Fish skin: A breakthrough for burn treatment

by - August 02, 2022

Treating patients with burns requires rigorous care. Depending on the degree of the burn, substances such as chlorhexidine or sulfadiazine are used. However, more severe burns such as third-degree burns require more attention, as it is in need of being monitored in a hospital for daily dressings, bandage changes, and careful cleaning of their wounds. However, in order to improve this procedure, specialists with studies similar to Professional Master’s Degree in Major Burns have conducted research into making treatment more feasible for patients.  

Treatment of burns can be expensive, which is why studies of Brazilian researchers have sought out more viable options and have found that the skin of fish, specifically tilapia, can be effective in treating these conditions that require specific attention and treatment.

Fish Skin for Burns Treatment



Nile tilapia as a revolutionary measure


Obtaining human skin donors is usually a costly and difficult task, so it was decided to take alternatives to this problem. In this case, the solution was the tilapia, a fish native to Africa that breeds in both fresh and salt water, as in 2011, the plastic surgeon Marcelo Borges devised a treatment for burns in this skin, who would later share his idea with his colleague Edmar Maciel, who would begin to investigate it; since Nile tilapia skin has large layers of collagen, and is characterised by guiding and defining most tissues, as well as being a great biomaterial component, which enables biodegradability and biocompatibility, favouring its application, in addition, the skin of this animal is particularly known for being full of beneficial fatty acids, which help to retain moisture. 

Before being placed on the affected area, the skin must go through a cleaning and sterilisation process, which consists of removing the scales, muscle tissue, toxins and, of course, the fish smell, which will be stretched in a press to be cut into 10 cm by 20 cm pieces, thus giving a similarity to human skin, as it is more flexible. The pieces are subsequently stored in a freezer at temperatures between 2° and 4° for up to 2 years.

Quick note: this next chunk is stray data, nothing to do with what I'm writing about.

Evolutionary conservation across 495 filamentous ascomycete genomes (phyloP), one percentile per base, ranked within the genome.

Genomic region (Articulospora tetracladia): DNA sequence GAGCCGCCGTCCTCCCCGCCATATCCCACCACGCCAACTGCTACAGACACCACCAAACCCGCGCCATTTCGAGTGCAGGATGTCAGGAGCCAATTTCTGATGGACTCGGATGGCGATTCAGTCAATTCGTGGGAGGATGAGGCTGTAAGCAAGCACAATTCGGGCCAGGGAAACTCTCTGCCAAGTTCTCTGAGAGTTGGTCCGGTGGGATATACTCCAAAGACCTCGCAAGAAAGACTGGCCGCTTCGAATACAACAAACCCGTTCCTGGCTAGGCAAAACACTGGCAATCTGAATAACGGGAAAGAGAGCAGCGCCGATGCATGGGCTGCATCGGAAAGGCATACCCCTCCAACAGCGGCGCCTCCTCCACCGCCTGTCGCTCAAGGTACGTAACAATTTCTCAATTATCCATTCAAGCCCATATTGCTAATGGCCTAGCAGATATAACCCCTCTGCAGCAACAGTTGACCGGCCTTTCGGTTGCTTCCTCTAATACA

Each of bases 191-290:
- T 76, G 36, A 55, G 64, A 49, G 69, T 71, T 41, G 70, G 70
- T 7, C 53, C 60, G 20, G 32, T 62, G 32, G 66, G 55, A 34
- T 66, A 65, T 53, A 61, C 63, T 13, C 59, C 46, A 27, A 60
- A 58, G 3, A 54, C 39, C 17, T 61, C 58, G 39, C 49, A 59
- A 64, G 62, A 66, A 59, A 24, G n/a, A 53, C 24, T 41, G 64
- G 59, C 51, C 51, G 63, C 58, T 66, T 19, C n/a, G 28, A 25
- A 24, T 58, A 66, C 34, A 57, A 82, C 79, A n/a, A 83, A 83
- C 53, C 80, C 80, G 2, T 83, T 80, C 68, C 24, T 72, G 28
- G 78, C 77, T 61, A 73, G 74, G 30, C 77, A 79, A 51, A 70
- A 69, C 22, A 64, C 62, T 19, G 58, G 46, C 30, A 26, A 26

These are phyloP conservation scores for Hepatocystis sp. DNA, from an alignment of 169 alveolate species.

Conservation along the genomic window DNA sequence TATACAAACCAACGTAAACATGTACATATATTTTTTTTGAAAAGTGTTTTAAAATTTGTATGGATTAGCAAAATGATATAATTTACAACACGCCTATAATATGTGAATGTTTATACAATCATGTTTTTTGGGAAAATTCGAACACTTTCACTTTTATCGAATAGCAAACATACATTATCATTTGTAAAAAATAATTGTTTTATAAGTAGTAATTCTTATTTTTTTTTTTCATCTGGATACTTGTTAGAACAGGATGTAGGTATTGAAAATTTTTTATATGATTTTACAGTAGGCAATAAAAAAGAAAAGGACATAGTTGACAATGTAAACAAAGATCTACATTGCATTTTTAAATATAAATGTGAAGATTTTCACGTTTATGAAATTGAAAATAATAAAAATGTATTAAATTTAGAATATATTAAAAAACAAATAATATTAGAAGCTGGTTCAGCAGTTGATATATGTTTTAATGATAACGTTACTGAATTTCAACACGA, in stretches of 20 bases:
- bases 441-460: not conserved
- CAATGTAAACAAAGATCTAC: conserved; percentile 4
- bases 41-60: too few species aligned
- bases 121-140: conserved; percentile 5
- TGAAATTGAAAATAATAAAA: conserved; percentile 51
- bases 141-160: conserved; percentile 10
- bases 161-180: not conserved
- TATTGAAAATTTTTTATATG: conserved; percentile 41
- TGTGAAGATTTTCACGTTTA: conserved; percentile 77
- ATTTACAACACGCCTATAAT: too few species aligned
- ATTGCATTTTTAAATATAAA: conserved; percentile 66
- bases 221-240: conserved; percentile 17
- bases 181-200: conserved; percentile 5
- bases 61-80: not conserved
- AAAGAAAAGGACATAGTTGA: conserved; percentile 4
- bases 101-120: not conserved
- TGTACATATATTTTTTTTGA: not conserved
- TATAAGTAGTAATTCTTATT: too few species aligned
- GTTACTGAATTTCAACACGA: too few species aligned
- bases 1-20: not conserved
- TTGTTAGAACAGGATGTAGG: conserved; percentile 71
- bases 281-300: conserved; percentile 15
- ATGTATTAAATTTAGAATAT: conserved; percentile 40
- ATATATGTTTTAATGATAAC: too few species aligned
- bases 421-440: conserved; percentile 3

In order to test its efficacy, the study was conducted at the Dr José Frota Institute's Burn Treatment Centre in Ceará, Brazil; 62 patients hospitalised for burns between October 2016 and September 2017 were selected in the centre. 

According to research by João Pessoa University Centre medical student Anna Julie Medeiros Cabral, the following were assessed: the number of times there was an occlusive dressing exchange and days for wound healing, use of analgesics or anaesthetics, pain sensitivity and burn improvement on dressing removal.

Medeiros says the test subjects were randomly divided into two groups: those who were treated with tilapia skin and those who were treated conventionally with sulphadiazine. It is worth mentioning that these groups took into account certain factors such as age, gender, the person responsible for the accident and the segments burned.

The researchers found that patients with the group with severe burns who are treated with tilapia skin have less need for painkillers compared to the group who receive conventional treatments, wound healing is faster, and it benefits the healing process of burns, concretely in the proliferative phase, which increases cell migration and regeneration.  
Note: the healing process is mainly divided into: coagulation, inflammation, proliferation and maturation. 

Although this type of therapy is still under development, as it is a low-cost application with a guaranteed result, it could become an alternative for the treatment of highly supervised burns, Additionally, specialists are investigating the possibility of further uses in other branches of medicine, such as in gynaecology for endoscopy, and studies will be conducted to evaluate the differences in the treatment of burns between pig, dog, human and tilapia skin.

In conclusion


The Nile tilapia skin, although still in a testing and research phase, could become a revolutionary breakthrough in the world of medicine as it is composed of numerous proteins that bring benefits in the treatment of third-degree burns in particular, but also in other fields, being a more accessible and less painless alternative for its patients.

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